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A new species of Largocephalosaurus (Diapsida: Saurosphargidae), with implications for the morphological diversity and phylogeny of the group

Published online by Cambridge University Press:  17 May 2013

Laboratory of Evolutionary Systematics of Vertebrates, Institute of Vertebrate Paleontology and Paleoanthropology, Chinese Academy of Sciences, PO Box 643, Beijing 100044, China
Department of Geology and Geological Museum, Peking University, Beijing 100871, PR China
Wuhan Institute of Geology and Mineral Resources, Wuhan, 430223, PR China
Canadian Museum of Nature, PO Box 3443, STN ‘D’, Ottawa, ON K1P 6P4, Canada
Department of Geology, The Field Museum, 1400 S. Lake Shore Drive, Chicago, IL 60605-2496, USA
Authors for correspondence:;
Authors for correspondence:;


Largocephalosaurus polycarpon Cheng et al. 2012a was erected after the study of the skull and some parts of a skeleton and considered to be an eosauropterygian. Here we describe a new species of the genus, Largocephalosaurus qianensis, based on three specimens. The new species provides many anatomical details which were described only briefly or not at all in the type species, and clearly indicates that Largocephalosaurus is a saurosphargid. It differs from the type species mainly in having three premaxillary teeth, a very short retroarticular process, a large pineal foramen, two sacral vertebrae, and elongated small granular osteoderms mixed with some large ones along the lateral most side of the body. With additional information from the new species, we revise the diagnosis and the phylogenetic relationships of Largocephalosaurus and clarify a set of diagnostic features for the Saurosphargidae Li et al. 2011. Largocephalosaurus is characterized primarily by an oval supratemporal fenestra, an elongate dorsal ‘rib-basket’, a narrow and elongate transverse process of the dorsal vertebrae, and the lack of a complete dorsal carapace of osteoderms. The Saurosphargidae is distinct mainly in having a retracted external naris, a jugal–squamosal contact, a large supratemporal extensively contacting the quadrate shaft, a leaf-like tooth crown with convex labial surface and concave lingual surface, a closed dorsal ‘rib-basket’, many dorsal osteoderms, a large boomerang-like or atypical T-shaped interclavicle. Current evidence suggests that the Saurosphargidae is the sister-group of the Sauropterygia and that Largocephalosaurus is the sister-group of the SaurosphargisSinosaurosphargis clade within the family.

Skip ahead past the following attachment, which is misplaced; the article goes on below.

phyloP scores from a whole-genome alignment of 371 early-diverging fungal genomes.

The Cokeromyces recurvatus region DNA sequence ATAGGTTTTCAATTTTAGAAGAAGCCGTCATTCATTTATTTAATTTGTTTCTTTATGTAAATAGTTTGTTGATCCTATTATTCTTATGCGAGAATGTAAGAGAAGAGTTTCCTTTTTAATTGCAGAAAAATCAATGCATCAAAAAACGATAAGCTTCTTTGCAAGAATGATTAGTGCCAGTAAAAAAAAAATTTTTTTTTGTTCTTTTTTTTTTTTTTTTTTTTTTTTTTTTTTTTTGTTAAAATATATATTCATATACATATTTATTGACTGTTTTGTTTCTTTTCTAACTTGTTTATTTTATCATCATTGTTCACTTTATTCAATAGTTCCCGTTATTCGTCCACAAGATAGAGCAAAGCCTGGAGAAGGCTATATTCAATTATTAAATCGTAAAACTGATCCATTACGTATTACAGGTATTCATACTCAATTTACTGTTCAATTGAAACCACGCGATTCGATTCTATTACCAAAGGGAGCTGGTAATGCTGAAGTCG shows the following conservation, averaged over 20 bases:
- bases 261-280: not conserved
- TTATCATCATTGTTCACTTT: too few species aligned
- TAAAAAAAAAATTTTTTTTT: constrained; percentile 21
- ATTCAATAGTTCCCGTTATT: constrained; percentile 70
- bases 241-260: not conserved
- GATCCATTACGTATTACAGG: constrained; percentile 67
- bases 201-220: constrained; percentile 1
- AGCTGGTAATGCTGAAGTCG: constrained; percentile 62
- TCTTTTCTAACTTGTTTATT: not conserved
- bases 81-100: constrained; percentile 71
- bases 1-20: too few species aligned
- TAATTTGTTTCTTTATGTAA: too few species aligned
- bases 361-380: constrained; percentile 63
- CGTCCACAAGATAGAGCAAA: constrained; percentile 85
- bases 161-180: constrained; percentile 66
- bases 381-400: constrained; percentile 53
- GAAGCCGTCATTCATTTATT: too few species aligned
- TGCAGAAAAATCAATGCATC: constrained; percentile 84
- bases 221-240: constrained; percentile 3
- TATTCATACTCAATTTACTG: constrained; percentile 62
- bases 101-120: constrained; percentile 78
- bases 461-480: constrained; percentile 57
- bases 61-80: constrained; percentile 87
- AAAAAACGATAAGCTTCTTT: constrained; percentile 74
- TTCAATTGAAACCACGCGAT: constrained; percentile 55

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Copyright © Cambridge University Press 2013 

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